I’ll refrain from posting the Senator Booker – Rabbi Boteach dance video one more time, but here’s an article from The Forward on one contretemps growing out of that Politico article about the Trump-Chabad-Putin nexus. You see, Mort Klein, supremo of the Zionist Organization of America, was quoted complimenting some Chabad rabbis’ terpsichorean enthusiasm at a wedding he had attended:
“They were dancing up a storm, these guys. I thought they were black. Instead they’re just black-hat,”
This being the current year, that’s … controversial. From The Forward:
Jewish Leader Says ‘Blacks Are Much Better Dancers’
Josh Nathan-Kazis April 10, 2017
Mort Klein, president of a major Jewish pro-Israel group, berated a Forward reporter who called to ask about a joke Klein had made about black people being good dancers in a national magazine story.
“What are you, stupid? What are you, stupid?” Klein said. “Each different peoples have different talents that everyone knows. And everyone knows that blacks are, on average, are better dancers than other people.”
Klein told the Forward that it is “simply a fact” that “blacks are much better dancers.” He added that “most people know” that Asians “are smarter on average than other people in America.”
The more “simply a fact” something is, the less you are supposed to mention it.
Klein is the president of the Zionist Organization Of America, a leading right-wing pro-Israel group. He was the first Jewish leader to formally meet with the Trump administration after the inauguration.
Over the weekend, multiple Twitter users raised their eyebrows over Klein’s quote.
Contacted by the Forward on Monday, Klein said that his joke was not racist because it invoked a positive stereotype. “That I attribute a talent that one people have over another? That’s racist? That’s a positive thing,” Klein said. “If people say that Asians are smarter on average than other people in America, that is not racist. That is simply something that most people know happens to be the case. People like you, Josh, you should really be ashamed of even calling me about this.”
Klein said that he did not consider positive stereotypes about Jews offensive. “If people say Jews are better businessmen or are very good financially, I consider that a positive thing to say,” he said. …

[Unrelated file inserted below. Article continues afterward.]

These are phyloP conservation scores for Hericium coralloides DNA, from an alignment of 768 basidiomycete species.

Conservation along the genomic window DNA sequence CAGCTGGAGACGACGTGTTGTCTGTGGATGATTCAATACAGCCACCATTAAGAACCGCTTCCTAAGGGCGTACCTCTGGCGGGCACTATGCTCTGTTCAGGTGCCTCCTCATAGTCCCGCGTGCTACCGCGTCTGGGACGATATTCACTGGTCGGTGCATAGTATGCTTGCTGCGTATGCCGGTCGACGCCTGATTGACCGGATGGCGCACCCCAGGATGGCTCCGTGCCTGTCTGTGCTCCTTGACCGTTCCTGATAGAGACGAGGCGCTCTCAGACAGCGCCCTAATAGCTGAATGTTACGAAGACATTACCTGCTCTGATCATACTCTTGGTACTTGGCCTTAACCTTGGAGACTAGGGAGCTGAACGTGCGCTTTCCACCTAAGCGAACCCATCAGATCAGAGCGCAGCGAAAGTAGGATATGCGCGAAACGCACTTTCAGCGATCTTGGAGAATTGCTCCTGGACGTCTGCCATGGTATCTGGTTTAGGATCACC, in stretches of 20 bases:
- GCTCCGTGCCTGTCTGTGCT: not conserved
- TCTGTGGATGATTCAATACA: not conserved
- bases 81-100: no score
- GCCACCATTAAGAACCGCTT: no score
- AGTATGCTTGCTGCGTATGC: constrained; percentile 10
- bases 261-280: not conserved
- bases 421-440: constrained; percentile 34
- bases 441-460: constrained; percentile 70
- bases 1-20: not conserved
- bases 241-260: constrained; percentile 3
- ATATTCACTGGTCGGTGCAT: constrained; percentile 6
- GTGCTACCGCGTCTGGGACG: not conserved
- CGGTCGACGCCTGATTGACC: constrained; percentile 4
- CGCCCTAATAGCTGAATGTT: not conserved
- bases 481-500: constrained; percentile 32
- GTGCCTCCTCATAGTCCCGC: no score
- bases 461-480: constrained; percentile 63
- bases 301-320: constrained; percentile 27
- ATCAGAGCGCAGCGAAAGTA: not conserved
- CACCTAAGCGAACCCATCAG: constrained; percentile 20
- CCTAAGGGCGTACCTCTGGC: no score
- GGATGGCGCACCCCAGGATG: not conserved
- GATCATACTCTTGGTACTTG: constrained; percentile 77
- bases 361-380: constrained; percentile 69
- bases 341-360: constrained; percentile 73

“I don’t even think about difference in colors,” Klein said. “Except I recognize that whites cannot compete with blacks in basketball …
From an article about Klein, who is a statistician:
The family lived in a poor black neighborhood. “Until I was 16, virtually all my friends were black,” Mr. Klein said. “I was — I am — very comfortable around black people.” He was athletic, too. “In my neighborhood, I was an average athlete, and I thought I was okay, but no better than that. And then, when I was 16, we moved to a white, Jewish neighborhood — and I realized that I was a superstar.” …
He went to Central High School in Philadelphia, the city’s academic school for boys. (As an aside, he said that he was at school with Jeremiah Wright, the incendiary and controversial black pastor whose racist, anti-white rhetoric engulfed President Barack Obama, his one-time parishioner, in a political mess during his first election campaign. “He was one of the richest kids in the school, and his mother was an academic principal of Girls High School,” Central’s equivalent. “We didn’t even see color, and yet he became a hater,” Mr. Klein said.)
One thing to note is that ultra-orthodox Jews tended to be lousy dancers: a bunch of guys shuffling around. In 2010 I pointed out how much the basic situation of Fiddler on the Roof is borrowed from Pride & Prejudice: a man has five unmarried daughters without dowries. An anthropologist friend wrote:
One note about love marriages (Pride) versus arranged (Fiddler): societies with love marriages have a greater frequency and importance of dances (ref below). This shows up in both cases: Austen’s young ladies are constantly looking forward to the next ball, which is a major arena for mate choice. And Tevye (at least in the movie) shows a shocking progressive streak by actually dancing with his wife. The lines of guys dancing with guys, women with women, that you see in the earlier part of the movie, before Tevye mixes it up, is what you generally get in societies with arranged marriages. Something for all you h-bd-ers to think about as you try and figure out which folk-dancing class to take.
The Russian Orthodox peasants are looked down upon, but they are superior dancers even at the male-only stuff:
For all male shuffle dance, nobody tops Sufi Chechens: